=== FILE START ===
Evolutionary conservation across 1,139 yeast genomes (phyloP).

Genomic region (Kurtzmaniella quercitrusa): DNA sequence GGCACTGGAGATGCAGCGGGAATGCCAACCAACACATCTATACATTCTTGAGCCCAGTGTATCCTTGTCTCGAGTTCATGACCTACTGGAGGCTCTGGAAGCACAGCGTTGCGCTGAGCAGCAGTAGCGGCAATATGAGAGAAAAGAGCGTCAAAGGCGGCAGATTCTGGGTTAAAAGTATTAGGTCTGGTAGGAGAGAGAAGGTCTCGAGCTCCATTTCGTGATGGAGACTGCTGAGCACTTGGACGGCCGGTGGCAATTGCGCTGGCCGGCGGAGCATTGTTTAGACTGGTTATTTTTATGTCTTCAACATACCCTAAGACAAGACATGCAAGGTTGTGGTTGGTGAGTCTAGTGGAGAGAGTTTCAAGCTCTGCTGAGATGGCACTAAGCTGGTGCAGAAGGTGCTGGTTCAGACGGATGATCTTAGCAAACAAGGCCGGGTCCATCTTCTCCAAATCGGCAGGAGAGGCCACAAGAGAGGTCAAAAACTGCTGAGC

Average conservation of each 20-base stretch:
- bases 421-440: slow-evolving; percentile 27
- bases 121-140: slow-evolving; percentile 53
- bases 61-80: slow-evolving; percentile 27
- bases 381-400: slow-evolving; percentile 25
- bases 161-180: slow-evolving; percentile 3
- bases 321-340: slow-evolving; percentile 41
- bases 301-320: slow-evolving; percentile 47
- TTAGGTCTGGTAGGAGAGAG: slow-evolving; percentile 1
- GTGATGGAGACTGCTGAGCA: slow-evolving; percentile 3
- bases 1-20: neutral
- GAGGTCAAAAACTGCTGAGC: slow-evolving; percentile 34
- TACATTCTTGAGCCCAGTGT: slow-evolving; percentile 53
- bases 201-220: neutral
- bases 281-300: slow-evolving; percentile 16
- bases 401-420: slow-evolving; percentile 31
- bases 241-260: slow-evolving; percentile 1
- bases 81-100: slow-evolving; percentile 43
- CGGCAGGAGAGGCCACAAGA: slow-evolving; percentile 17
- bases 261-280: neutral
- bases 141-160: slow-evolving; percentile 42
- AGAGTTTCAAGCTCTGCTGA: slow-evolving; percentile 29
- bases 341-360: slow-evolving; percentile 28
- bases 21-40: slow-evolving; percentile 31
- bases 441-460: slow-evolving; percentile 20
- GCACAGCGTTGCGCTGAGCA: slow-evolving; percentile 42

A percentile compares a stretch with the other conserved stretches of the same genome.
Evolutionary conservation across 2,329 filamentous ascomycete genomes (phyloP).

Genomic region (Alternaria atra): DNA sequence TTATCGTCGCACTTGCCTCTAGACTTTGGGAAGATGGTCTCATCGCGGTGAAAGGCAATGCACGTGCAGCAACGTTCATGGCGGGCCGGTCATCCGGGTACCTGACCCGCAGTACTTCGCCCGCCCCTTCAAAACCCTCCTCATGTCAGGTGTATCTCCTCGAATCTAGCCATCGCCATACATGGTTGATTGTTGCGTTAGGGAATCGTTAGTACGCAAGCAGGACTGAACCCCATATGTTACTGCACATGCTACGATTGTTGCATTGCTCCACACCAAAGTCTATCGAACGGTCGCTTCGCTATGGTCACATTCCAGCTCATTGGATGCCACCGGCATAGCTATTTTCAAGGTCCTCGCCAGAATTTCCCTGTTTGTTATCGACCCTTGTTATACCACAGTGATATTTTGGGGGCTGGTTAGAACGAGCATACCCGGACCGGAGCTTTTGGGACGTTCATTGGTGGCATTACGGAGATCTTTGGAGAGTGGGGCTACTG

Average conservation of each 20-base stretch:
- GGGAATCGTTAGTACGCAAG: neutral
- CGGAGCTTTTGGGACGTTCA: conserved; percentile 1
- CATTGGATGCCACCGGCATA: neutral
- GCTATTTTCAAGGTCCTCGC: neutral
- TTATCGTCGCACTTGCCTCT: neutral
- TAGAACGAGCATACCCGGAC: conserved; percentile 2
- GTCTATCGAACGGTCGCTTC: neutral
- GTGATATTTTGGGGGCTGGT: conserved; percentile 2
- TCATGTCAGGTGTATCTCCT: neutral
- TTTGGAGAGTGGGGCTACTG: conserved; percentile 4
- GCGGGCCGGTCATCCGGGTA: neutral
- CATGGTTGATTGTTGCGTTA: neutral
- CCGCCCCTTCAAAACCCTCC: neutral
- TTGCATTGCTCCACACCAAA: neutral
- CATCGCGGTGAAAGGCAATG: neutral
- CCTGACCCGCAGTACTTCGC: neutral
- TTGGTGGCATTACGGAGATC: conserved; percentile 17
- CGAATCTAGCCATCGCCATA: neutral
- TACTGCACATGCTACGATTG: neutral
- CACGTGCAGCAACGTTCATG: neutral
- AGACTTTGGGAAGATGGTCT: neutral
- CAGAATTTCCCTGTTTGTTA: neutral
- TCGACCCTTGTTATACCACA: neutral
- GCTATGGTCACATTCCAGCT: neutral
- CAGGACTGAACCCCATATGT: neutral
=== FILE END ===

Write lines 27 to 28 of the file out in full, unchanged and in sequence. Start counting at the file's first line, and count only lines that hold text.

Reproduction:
- bases 441-460: slow-evolving; percentile 20
- GCACAGCGTTGCGCTGAGCA: slow-evolving; percentile 42